Officials: Heroin use down, but fentanyl endangers addicts

Heroin, a powerful synthetic drug called carfentanil, and fentanyl are depicted in this photo from the Drug Enforcement Administration.

City drug use is mirroring the national trend of fewer overdoses from heroin and prescription opiates, but an increase in deaths from fentanyl-laced drugs, according to city police.

A study released Friday from the Center for Disease Control announced an overall, national drop in opiate-related deaths of 4.1 percent between 2017 to 2018, the most recent data years. But the same paper also found deaths from overdosing on synthetic opiates, such as fentanyl, rose by 10 percent.

“Decreases in overdose deaths involving prescription opioids and heroin reflect the effectiveness of public health efforts to protect Americans and their families,” said CDC Director Robert R. Redfield, M.D. “While we continue work to improve those outcomes, we are also addressing the increase in overdose deaths involving synthetic opioids. We must bring this epidemic to an end.”

City police have also seen general opiate use fall in the city at the same time that fentanyl use increased, said Lt. Michael Strangeway.

“While we have seen an overall decline in the number of people using opiates, we have also seen a rise in the prevalence of fentanyl,” said Strangeway this morning. “The majority of the heroin that is seized and tested now contains fentanyl.”

Fentanyl's dangers

“The quantity and purity of that fentanyl present in a substance can vary widely from one dose to the next,” Strangeway wrote in his email. That variation can mean that one baggie of drugs will only contain enough fentanyl to make the user high, while the next baggie from the same bundle contains a lethal dose of fentanyl, he said. “Therein lies the extreme danger of using illegal opiates today,” Strangeway said.

The mixing of fentanyl into heroin is far from a scientific process, Strangeway noted.

“These substances are not being combined in a pharmaceutical grade environment,” he said. “These people are mixing things in a bowl with a whisk. You literally have no idea what you’re putting into your body.”

The Cortland County Health Department has changed the way it reports drug overdose deaths in recent years, but there are three years worth of data available in the most recent 2018 report.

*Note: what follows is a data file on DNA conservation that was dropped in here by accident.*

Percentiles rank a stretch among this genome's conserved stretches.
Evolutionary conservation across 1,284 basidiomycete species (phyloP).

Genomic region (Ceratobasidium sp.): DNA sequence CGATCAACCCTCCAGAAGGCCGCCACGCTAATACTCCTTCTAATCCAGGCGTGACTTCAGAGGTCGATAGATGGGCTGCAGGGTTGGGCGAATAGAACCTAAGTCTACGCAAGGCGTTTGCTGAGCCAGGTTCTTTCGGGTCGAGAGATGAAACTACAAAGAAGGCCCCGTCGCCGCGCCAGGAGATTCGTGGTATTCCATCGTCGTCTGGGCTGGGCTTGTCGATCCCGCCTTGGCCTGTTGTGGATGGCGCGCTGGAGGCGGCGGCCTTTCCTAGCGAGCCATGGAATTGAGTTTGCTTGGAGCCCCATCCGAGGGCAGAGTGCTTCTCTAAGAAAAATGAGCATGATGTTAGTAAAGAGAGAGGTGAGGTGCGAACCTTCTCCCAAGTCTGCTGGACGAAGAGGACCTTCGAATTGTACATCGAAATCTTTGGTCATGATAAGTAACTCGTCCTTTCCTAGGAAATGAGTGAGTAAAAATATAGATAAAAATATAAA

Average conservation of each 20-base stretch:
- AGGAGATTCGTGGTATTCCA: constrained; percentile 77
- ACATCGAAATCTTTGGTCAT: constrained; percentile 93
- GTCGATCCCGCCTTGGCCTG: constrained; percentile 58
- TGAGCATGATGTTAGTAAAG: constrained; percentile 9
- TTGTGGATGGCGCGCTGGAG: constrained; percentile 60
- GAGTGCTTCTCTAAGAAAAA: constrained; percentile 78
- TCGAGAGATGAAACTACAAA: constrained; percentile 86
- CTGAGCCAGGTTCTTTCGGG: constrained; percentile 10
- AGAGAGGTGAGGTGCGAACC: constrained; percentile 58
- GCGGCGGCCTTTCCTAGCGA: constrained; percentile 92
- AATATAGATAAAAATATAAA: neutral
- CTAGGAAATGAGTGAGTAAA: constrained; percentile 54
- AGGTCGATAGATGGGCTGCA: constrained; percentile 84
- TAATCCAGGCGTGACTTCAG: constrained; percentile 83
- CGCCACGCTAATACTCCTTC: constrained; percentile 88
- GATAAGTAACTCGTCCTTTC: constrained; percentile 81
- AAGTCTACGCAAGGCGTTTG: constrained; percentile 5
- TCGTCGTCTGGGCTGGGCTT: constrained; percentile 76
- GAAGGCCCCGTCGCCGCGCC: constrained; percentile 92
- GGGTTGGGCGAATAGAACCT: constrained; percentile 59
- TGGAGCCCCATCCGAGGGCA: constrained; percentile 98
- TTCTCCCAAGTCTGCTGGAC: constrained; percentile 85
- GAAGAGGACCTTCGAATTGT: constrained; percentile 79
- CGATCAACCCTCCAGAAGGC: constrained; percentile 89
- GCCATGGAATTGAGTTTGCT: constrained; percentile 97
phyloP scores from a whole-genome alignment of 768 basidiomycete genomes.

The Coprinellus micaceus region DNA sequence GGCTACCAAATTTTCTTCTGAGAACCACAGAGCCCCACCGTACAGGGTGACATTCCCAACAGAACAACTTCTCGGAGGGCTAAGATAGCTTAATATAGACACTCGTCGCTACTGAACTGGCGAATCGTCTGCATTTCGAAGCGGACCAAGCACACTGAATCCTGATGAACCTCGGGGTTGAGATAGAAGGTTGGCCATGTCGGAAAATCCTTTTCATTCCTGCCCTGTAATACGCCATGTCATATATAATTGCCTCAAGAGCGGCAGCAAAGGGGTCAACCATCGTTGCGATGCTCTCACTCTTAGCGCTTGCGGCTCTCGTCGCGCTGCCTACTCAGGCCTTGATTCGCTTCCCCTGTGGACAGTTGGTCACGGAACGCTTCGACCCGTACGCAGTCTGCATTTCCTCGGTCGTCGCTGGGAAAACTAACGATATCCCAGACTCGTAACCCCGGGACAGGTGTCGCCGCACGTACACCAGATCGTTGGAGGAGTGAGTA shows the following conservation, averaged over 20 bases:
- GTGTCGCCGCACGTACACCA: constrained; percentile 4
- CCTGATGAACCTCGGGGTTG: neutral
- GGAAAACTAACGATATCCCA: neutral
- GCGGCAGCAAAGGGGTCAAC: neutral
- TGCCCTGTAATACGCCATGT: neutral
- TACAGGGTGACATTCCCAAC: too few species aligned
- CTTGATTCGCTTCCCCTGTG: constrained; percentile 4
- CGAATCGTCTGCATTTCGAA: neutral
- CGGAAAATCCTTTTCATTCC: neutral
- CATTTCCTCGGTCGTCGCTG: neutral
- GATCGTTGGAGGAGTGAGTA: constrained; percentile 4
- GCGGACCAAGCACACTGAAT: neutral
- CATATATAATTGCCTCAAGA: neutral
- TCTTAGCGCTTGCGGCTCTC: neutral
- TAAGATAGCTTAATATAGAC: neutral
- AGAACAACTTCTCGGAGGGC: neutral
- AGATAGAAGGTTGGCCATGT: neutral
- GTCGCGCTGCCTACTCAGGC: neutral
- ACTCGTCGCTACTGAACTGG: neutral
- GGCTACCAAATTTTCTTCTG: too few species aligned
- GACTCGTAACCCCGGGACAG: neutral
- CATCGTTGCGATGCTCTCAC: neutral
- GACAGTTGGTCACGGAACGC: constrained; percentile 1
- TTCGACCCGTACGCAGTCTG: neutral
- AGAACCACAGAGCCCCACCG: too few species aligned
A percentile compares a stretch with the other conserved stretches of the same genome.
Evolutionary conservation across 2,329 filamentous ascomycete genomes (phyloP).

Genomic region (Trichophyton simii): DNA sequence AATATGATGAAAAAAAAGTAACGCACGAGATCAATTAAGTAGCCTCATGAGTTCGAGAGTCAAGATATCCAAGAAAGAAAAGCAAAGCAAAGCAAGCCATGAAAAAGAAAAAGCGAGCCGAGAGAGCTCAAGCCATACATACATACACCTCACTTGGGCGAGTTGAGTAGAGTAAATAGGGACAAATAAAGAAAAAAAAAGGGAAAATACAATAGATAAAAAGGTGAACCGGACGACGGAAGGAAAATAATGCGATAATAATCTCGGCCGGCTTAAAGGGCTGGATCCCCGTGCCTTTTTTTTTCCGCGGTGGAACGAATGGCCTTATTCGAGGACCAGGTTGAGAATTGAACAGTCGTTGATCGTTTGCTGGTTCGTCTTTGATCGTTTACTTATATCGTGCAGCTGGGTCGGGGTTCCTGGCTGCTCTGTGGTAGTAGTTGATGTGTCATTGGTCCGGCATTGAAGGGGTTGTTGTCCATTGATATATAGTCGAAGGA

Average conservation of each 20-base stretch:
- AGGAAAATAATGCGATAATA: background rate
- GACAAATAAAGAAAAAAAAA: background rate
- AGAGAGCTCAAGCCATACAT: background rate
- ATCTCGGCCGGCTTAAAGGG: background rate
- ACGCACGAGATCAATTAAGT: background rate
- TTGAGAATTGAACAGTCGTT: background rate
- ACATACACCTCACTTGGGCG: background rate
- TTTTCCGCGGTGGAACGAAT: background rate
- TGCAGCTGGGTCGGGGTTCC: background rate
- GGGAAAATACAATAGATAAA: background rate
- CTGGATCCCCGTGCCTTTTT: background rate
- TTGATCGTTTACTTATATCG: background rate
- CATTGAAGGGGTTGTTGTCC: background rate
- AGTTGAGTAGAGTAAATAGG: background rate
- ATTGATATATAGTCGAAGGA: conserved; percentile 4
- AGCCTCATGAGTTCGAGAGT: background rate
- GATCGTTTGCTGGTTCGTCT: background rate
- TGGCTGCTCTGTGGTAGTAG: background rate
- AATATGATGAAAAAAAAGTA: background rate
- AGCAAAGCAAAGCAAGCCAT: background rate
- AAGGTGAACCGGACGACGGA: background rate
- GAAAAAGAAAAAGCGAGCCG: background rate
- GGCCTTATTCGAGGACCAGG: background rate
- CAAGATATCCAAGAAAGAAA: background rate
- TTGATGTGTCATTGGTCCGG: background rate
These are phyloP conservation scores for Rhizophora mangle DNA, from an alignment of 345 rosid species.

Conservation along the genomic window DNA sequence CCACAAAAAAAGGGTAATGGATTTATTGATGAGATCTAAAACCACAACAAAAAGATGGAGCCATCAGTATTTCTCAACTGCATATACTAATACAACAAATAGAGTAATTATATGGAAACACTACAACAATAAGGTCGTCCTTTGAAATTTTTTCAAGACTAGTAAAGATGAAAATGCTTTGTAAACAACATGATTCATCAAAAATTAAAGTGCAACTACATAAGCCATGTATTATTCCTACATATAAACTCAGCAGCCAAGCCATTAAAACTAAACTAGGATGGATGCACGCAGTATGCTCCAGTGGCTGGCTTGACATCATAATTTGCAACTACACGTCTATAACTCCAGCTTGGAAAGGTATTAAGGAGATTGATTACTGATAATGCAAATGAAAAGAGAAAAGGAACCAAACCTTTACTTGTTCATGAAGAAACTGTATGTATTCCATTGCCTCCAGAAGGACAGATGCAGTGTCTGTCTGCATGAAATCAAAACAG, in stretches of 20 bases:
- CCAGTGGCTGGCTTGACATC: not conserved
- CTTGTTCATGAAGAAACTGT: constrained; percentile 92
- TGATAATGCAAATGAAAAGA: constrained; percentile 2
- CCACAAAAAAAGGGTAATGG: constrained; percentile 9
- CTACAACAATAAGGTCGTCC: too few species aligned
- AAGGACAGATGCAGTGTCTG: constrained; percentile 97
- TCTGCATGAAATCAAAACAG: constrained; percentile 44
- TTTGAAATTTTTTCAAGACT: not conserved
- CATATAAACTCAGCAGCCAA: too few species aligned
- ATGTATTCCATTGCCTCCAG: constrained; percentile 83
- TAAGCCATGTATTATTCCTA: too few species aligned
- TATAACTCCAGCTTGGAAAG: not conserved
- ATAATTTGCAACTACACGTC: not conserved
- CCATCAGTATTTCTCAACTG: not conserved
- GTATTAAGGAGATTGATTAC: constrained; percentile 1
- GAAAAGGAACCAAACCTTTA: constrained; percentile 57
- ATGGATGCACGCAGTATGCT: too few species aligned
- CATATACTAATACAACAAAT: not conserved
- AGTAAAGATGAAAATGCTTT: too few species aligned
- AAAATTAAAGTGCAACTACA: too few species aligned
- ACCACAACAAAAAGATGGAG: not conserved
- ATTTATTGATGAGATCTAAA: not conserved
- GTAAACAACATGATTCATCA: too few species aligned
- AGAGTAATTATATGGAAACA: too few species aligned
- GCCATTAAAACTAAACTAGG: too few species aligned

Heroin overdose deaths dropped to two fatalities in 2018, from five deaths in both 2017 and 2016. Deaths caused from taking multiple drugs stood at four in 2018, three in 2017 and six in 2017, according to the report. What multiple drugs were taken by the deceased was unclear.

OD deaths stopped

What is clear is that many more addicts in the city are saved through emergency workers administering Narcan or naloxone, a nasal spray that can prevent overdose death, than are dying through drug overdoses.

In 2019, city police officers administered 14 Narcan kits to save lives throughout the city. Thirteen officers administered naloxone to city residents in 2018, according to the department’s latest annual report. In 2017, seven city officers administered Narcan to save those suffering an overdose, according to that year’s report.

Numbers of Narcan uses by the Cortland County Sheriff’s Office was not immediately available.

The CDC noted continued coordinated efforts by health care professionals, health departments and public safety officers are needed to keep opioid deaths falling to address the rise in fentanyl-related deaths.

“Opioid overdoses decreased from 2017 to 2018 but still remain high,”said Nana Wilson, Ph.D., epidemiologist at CDC and lead author of this study. “Efforts must be strengthened to maintain and accelerate decreases in deaths involving prescription opioids and heroin and to prevent continued increases in overdose deaths involving synthetic opioids.”